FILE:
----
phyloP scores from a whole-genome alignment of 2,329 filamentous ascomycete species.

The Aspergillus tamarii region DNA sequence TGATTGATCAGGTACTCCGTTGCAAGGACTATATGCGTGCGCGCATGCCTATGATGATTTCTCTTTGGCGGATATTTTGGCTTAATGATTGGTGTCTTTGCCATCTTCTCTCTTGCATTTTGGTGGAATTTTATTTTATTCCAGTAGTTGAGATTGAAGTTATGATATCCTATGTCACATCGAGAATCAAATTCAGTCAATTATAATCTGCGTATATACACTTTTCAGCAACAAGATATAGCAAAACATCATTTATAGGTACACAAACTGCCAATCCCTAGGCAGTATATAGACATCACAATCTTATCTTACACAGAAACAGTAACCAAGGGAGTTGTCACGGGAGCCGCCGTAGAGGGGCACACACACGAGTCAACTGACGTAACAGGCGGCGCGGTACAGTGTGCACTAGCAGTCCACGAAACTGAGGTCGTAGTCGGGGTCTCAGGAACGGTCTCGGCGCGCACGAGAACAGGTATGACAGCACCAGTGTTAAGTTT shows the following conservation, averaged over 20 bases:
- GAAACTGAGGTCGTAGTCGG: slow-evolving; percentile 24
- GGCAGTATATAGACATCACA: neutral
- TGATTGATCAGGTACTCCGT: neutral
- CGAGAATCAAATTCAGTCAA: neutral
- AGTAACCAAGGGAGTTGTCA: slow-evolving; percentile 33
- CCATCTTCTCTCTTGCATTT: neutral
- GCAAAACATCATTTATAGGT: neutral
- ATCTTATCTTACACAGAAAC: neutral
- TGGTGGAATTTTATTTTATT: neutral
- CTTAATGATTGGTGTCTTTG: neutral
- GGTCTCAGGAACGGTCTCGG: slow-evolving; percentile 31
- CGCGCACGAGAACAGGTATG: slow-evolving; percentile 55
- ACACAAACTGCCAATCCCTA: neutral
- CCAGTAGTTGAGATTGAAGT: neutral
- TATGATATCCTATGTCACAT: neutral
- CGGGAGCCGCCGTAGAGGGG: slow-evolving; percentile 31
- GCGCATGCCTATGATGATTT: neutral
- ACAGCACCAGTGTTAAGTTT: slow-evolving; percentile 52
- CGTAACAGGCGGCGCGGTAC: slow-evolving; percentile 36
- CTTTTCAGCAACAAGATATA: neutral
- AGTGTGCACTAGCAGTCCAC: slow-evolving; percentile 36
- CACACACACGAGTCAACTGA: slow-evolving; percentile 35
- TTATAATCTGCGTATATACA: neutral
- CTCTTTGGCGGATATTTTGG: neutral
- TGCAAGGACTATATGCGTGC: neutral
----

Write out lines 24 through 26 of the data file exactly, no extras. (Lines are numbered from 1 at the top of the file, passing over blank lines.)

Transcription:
- CACACACACGAGTCAACTGA: slow-evolving; percentile 35
- TTATAATCTGCGTATATACA: neutral
- CTCTTTGGCGGATATTTTGG: neutral